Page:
I have now been at KwaZamokuhle in Kwa-Zulu Natal Province for a month and a half, and although my skills at speaking isiZulu have greatly improved since day one, I still struggle immensely at being able to communicate with the people around me. I can say “Hello, How are you?” (Sawubona! Unjani?) and tell whoever it is that I am speaking to that I am well (Ngiyaphila). I’ve learned quite a few other vocabulary words, how to tell children to “come here” (Woza la), and to say “I’m sorry” (Ngiyaxolisa). However, I remember feeling, and still do feel stifled by not being able to speak the language that the people in the community in which I am living speak. In a lot of ways I cannot be myself with the people with whom I don’t know how to communicate. There are many parts of me that have yet to come out of the woodwork because of this. I felt and still feel silenced by this language barrier. Ways of interacting with and relating to people are off-limits to me because all I can do is sit back, listen, and a lot of the time zone out to what sounds so new to my ears. Not only do I not understand what’s being said, I can’t be involved in what is being said. I simply have to sit on the sidelines, and that’s difficult for me as it would be for anyone trying to be a part of a community. Ways of relating and interacting that I consider myself good at, like something as simple as making conversation or asking children questions about themselves, are things I don’t know how to do in isiZulu. I simply cannot engage the way I would like to be able to engage. Of course, it gets easier every day, but thinking about the ways that I feel myself being silenced by this language barrier made me think on a broader level about the ways that people, individuals and different groups of people, have been silenced throughout history. I make absolutely no claim to have any idea what it’s like to be truly silenced in the ways that oppressed people have been silenced, but I would like to explore this a bit.
There are thousands of languages being spoken throughout the world today and we’re familiar with many of them: English, Spanish, Zulu, Mandarin, Swahili, Hindi, etc. These are the languages that we learn in the classroom and study so that we can ace exams or travel to a foreign land and be able to communicate. But what about language that’s not necessarily only about the words we speak but about the way we interact? Within societies there are languages that define the way that women interact with women and men with men. There are languages that define how young people interact with old people. There are also languages that dictate how those in power interact with those who have little to no power in this world, those who are oppressed by the society in which they live. For instance, during Apartheid there were certain “languages” used for the interaction between racial groups. Sometimes this meant an actual spoken language, perhaps of Afrikaans, but it often meant so much more than that and included body language and other ways of interacting. Another, perhaps more subtle example might be the ways in which women throughout history were given the proper “language” to interact with men and vice versa. The use of one language and not another has ways of silencing people as we have seen countless times throughout history. Women have been silenced and forced into the background through the use of language that includes all ways of interacting, not simply spoken words. Immigrants are silenced by the use of cultural and spoken language that is not their own. The mother tongue of immigrants, refugees, and the colonized alike is often treated as inferior, second-class, and ignorant, and frequently gets lost. Just like the language of oppressed peoples, the people themselves can get lost. People are silenced by language and forced into the background. Re-developing a voice in the world can be a long and difficult process, one that so many are now striving to do.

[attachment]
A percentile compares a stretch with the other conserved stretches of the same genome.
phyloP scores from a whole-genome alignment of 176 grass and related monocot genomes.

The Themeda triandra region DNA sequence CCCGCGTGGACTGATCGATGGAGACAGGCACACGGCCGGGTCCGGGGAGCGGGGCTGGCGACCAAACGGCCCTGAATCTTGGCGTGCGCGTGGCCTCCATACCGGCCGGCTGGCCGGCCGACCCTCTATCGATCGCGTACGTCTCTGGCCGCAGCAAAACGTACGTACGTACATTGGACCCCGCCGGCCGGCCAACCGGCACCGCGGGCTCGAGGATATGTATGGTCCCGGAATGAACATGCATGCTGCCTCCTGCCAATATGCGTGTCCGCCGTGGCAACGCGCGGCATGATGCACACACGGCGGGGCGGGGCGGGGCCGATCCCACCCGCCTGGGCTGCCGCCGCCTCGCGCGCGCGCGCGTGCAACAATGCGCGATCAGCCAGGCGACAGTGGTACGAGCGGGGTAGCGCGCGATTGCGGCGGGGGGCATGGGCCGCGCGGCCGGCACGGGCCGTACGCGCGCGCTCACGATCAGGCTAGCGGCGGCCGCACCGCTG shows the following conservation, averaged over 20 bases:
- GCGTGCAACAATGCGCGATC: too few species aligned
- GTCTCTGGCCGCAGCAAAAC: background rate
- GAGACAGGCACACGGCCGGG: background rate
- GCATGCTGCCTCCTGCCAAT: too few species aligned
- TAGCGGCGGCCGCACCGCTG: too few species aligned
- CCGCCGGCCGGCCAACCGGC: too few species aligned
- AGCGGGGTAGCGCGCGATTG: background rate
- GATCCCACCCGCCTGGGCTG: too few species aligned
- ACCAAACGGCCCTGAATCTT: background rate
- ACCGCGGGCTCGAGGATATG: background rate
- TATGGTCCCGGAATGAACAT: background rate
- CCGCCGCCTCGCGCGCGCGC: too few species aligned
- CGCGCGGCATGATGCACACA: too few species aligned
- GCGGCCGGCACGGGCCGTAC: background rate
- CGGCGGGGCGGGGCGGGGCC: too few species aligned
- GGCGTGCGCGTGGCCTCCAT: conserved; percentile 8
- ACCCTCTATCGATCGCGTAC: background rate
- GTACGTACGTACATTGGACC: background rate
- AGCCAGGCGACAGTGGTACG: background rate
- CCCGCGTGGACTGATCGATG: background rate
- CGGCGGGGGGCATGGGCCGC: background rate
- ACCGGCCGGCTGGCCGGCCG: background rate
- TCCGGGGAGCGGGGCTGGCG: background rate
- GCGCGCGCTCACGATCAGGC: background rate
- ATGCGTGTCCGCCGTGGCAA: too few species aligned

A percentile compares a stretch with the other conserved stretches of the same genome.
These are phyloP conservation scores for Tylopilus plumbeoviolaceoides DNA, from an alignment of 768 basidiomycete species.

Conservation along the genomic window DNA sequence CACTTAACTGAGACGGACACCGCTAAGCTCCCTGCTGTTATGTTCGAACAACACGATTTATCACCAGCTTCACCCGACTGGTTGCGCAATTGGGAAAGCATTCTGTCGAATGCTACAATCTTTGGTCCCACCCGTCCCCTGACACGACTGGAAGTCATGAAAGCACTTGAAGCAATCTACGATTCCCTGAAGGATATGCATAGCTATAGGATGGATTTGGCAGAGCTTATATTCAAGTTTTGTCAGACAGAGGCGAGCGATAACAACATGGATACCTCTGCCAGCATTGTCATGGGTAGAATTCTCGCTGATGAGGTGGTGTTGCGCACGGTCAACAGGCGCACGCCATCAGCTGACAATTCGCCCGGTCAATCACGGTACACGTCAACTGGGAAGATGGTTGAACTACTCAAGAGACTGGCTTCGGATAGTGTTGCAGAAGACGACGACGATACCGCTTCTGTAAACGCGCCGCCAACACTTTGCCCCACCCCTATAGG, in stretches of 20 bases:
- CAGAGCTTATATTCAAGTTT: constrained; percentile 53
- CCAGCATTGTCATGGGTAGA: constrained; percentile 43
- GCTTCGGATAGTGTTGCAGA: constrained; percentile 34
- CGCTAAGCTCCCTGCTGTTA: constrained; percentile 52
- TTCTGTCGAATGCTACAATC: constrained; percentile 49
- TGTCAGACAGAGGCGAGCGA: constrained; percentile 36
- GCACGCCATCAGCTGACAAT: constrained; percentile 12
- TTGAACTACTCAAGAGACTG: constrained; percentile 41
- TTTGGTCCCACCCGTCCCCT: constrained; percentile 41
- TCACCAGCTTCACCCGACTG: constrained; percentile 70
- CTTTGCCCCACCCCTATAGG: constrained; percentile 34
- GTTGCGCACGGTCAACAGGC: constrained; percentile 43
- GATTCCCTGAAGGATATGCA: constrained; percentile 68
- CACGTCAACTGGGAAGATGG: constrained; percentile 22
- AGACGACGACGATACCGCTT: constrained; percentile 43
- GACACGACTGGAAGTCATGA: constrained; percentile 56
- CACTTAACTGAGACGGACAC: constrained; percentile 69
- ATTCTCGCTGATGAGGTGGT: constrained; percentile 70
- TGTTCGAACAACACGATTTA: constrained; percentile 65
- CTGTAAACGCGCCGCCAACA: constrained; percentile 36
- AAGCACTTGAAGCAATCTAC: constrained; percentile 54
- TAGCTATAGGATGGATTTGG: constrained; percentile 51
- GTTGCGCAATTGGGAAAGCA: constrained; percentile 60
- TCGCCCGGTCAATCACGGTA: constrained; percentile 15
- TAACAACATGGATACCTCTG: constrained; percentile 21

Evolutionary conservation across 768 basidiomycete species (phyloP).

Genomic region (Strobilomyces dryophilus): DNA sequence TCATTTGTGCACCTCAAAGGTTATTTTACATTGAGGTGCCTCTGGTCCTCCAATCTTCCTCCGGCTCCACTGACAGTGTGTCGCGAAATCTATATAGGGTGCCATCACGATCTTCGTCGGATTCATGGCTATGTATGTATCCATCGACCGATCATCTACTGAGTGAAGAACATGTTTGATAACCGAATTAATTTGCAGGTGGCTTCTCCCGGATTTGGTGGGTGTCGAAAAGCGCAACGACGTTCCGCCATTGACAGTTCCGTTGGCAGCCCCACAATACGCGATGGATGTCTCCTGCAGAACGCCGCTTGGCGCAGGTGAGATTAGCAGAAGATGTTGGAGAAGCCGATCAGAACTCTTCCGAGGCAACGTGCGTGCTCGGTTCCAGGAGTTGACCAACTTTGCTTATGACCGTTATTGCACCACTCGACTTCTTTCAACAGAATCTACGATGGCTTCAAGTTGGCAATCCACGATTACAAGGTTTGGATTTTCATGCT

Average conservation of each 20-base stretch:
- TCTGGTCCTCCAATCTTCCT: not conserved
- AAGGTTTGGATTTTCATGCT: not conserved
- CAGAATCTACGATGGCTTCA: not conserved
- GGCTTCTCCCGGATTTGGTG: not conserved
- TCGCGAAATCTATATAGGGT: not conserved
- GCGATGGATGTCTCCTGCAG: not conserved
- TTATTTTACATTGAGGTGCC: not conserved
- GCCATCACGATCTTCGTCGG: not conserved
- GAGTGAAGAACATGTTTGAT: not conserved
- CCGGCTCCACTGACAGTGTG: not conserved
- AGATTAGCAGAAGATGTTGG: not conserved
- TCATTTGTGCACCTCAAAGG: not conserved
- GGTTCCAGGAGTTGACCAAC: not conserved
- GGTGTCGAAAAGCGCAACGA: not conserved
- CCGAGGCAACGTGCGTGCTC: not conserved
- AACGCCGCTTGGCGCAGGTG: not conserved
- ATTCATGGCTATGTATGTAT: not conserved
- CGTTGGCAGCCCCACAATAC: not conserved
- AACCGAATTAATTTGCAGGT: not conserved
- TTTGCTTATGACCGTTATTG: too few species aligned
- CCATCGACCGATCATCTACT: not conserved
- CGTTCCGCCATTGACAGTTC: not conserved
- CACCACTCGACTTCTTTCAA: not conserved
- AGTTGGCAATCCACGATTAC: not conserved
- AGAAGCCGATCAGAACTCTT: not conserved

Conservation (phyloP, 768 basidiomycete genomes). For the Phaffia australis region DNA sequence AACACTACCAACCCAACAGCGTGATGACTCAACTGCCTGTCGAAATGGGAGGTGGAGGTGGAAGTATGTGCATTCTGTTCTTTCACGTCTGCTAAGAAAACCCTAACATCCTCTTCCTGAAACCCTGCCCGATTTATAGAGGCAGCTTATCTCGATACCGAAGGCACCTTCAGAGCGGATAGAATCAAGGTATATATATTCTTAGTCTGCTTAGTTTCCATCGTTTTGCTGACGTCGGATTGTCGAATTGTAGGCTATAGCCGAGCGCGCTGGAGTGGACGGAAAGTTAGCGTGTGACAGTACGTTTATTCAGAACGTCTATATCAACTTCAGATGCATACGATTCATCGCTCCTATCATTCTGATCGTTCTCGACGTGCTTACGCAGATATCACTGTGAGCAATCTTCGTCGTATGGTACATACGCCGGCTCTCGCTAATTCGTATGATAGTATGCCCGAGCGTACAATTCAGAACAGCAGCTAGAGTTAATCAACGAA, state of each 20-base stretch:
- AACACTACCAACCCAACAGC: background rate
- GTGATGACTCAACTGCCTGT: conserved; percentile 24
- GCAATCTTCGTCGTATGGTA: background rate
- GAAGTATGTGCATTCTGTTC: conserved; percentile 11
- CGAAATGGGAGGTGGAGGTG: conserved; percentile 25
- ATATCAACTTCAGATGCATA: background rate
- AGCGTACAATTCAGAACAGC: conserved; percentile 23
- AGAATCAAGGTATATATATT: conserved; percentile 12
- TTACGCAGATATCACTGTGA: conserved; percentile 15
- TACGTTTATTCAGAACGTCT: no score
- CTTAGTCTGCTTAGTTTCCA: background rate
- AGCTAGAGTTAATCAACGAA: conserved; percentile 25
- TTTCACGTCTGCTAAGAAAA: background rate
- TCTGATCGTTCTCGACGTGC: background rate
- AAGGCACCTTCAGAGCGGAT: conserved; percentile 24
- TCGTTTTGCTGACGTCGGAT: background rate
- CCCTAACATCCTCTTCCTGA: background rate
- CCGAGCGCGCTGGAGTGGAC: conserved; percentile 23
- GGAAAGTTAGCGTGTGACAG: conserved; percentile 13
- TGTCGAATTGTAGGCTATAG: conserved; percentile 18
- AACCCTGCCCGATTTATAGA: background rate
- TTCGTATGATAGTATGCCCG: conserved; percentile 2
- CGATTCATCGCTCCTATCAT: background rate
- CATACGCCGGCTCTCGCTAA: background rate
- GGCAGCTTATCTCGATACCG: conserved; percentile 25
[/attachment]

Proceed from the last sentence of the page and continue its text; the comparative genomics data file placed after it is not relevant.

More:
In this same way that throughout history there have been unspoken, non-verbal languages used to communicate between and among groups of people, there have been a lot of non-verbal ways that I have been able to communicate with people in my community, and a lot of ways that my new friends have helped me develop my language skills as well as simply guiding me on my journey. When a child sings a song with me, no matter if in English or Zulu, we are communicating. When we play a game of tag or something that resembles duck-duck-goose, we are communicating. A woman with whom it is difficult to verbally communicate at the Centre because of our language barrier will pantomime what she is trying to say or point out different items to me to get her point across. There is also the language of a handshake, particularly the South African handshake that is a bit more complicated and somewhat more fun than the American one I am used to, or the language of a hug at the passing of the peace during church or at then end of a long day speaks volumes. When there is so much unspoken it might be harder to hear what is being communicated, but this is where I need to open my eyes wider and look around me. This is the language of neighborly love and accompaniment. In this language we begin to see the love of Christ exemplified in the human condition and God walking with us here on Earth. Here at KwaZamokuhle, the Holy Spirit guides me and helps me to see the kind of love that comes from these languages and in many ways has given me a voice which will continue to grow as the year goes on.